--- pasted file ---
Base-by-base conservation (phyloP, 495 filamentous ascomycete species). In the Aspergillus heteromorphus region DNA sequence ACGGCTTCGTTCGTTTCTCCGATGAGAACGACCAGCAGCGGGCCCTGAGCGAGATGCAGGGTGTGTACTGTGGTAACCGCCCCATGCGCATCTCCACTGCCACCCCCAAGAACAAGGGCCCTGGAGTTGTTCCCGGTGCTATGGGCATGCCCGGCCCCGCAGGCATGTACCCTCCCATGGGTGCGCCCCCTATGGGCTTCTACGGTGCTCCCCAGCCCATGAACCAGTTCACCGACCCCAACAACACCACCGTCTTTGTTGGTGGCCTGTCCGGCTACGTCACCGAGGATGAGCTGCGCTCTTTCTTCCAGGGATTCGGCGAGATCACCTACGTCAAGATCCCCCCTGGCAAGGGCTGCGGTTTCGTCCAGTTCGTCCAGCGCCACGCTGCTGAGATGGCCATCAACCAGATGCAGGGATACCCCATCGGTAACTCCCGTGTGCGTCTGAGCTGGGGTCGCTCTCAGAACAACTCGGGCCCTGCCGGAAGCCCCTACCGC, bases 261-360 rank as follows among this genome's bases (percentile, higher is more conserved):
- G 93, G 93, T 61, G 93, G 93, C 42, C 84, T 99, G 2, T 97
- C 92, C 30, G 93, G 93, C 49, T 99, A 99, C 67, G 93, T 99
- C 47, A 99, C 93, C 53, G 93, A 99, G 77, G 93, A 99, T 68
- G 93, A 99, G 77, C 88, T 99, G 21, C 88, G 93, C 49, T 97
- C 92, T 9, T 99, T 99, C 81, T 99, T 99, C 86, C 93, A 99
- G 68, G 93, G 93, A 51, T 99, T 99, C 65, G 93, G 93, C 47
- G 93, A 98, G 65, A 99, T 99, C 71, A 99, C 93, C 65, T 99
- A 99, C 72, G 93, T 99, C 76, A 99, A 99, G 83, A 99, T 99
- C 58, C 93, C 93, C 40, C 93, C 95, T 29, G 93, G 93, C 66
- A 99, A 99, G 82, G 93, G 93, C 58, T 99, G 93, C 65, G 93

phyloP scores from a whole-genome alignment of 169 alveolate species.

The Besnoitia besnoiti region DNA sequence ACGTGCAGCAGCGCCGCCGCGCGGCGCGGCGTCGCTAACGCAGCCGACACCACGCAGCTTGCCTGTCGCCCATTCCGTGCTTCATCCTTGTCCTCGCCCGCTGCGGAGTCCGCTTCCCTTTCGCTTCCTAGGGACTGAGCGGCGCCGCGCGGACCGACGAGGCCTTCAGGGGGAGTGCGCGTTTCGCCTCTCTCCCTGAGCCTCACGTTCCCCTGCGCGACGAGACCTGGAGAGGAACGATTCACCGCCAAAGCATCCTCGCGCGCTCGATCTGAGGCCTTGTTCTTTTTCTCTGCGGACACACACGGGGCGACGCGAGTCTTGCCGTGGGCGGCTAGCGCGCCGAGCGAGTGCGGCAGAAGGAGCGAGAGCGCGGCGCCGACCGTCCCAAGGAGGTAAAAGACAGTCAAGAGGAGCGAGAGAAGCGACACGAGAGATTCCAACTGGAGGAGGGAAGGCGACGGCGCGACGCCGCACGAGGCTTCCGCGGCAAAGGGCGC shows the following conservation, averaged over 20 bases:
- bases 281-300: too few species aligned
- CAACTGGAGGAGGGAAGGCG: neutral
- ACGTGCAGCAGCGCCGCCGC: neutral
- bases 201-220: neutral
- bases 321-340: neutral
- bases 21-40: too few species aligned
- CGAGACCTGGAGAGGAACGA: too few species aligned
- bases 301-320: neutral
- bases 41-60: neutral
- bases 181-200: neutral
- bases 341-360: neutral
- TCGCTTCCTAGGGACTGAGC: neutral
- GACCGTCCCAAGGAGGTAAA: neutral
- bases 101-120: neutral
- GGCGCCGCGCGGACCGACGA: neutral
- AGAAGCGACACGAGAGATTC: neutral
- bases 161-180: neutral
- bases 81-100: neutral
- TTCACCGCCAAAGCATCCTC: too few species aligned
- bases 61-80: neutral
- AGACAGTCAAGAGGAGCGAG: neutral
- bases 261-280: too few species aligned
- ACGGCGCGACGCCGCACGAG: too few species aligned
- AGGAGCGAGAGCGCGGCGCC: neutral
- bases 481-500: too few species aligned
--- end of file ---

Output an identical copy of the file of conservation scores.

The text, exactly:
Base-by-base conservation (phyloP, 495 filamentous ascomycete species). In the Aspergillus heteromorphus region DNA sequence ACGGCTTCGTTCGTTTCTCCGATGAGAACGACCAGCAGCGGGCCCTGAGCGAGATGCAGGGTGTGTACTGTGGTAACCGCCCCATGCGCATCTCCACTGCCACCCCCAAGAACAAGGGCCCTGGAGTTGTTCCCGGTGCTATGGGCATGCCCGGCCCCGCAGGCATGTACCCTCCCATGGGTGCGCCCCCTATGGGCTTCTACGGTGCTCCCCAGCCCATGAACCAGTTCACCGACCCCAACAACACCACCGTCTTTGTTGGTGGCCTGTCCGGCTACGTCACCGAGGATGAGCTGCGCTCTTTCTTCCAGGGATTCGGCGAGATCACCTACGTCAAGATCCCCCCTGGCAAGGGCTGCGGTTTCGTCCAGTTCGTCCAGCGCCACGCTGCTGAGATGGCCATCAACCAGATGCAGGGATACCCCATCGGTAACTCCCGTGTGCGTCTGAGCTGGGGTCGCTCTCAGAACAACTCGGGCCCTGCCGGAAGCCCCTACCGC, bases 261-360 rank as follows among this genome's bases (percentile, higher is more conserved):
- G 93, G 93, T 61, G 93, G 93, C 42, C 84, T 99, G 2, T 97
- C 92, C 30, G 93, G 93, C 49, T 99, A 99, C 67, G 93, T 99
- C 47, A 99, C 93, C 53, G 93, A 99, G 77, G 93, A 99, T 68
- G 93, A 99, G 77, C 88, T 99, G 21, C 88, G 93, C 49, T 97
- C 92, T 9, T 99, T 99, C 81, T 99, T 99, C 86, C 93, A 99
- G 68, G 93, G 93, A 51, T 99, T 99, C 65, G 93, G 93, C 47
- G 93, A 98, G 65, A 99, T 99, C 71, A 99, C 93, C 65, T 99
- A 99, C 72, G 93, T 99, C 76, A 99, A 99, G 83, A 99, T 99
- C 58, C 93, C 93, C 40, C 93, C 95, T 29, G 93, G 93, C 66
- A 99, A 99, G 82, G 93, G 93, C 58, T 99, G 93, C 65, G 93

phyloP scores from a whole-genome alignment of 169 alveolate species.

The Besnoitia besnoiti region DNA sequence ACGTGCAGCAGCGCCGCCGCGCGGCGCGGCGTCGCTAACGCAGCCGACACCACGCAGCTTGCCTGTCGCCCATTCCGTGCTTCATCCTTGTCCTCGCCCGCTGCGGAGTCCGCTTCCCTTTCGCTTCCTAGGGACTGAGCGGCGCCGCGCGGACCGACGAGGCCTTCAGGGGGAGTGCGCGTTTCGCCTCTCTCCCTGAGCCTCACGTTCCCCTGCGCGACGAGACCTGGAGAGGAACGATTCACCGCCAAAGCATCCTCGCGCGCTCGATCTGAGGCCTTGTTCTTTTTCTCTGCGGACACACACGGGGCGACGCGAGTCTTGCCGTGGGCGGCTAGCGCGCCGAGCGAGTGCGGCAGAAGGAGCGAGAGCGCGGCGCCGACCGTCCCAAGGAGGTAAAAGACAGTCAAGAGGAGCGAGAGAAGCGACACGAGAGATTCCAACTGGAGGAGGGAAGGCGACGGCGCGACGCCGCACGAGGCTTCCGCGGCAAAGGGCGC shows the following conservation, averaged over 20 bases:
- bases 281-300: too few species aligned
- CAACTGGAGGAGGGAAGGCG: neutral
- ACGTGCAGCAGCGCCGCCGC: neutral
- bases 201-220: neutral
- bases 321-340: neutral
- bases 21-40: too few species aligned
- CGAGACCTGGAGAGGAACGA: too few species aligned
- bases 301-320: neutral
- bases 41-60: neutral
- bases 181-200: neutral
- bases 341-360: neutral
- TCGCTTCCTAGGGACTGAGC: neutral
- GACCGTCCCAAGGAGGTAAA: neutral
- bases 101-120: neutral
- GGCGCCGCGCGGACCGACGA: neutral
- AGAAGCGACACGAGAGATTC: neutral
- bases 161-180: neutral
- bases 81-100: neutral
- TTCACCGCCAAAGCATCCTC: too few species aligned
- bases 61-80: neutral
- AGACAGTCAAGAGGAGCGAG: neutral
- bases 261-280: too few species aligned
- ACGGCGCGACGCCGCACGAG: too few species aligned
- AGGAGCGAGAGCGCGGCGCC: neutral
- bases 481-500: too few species aligned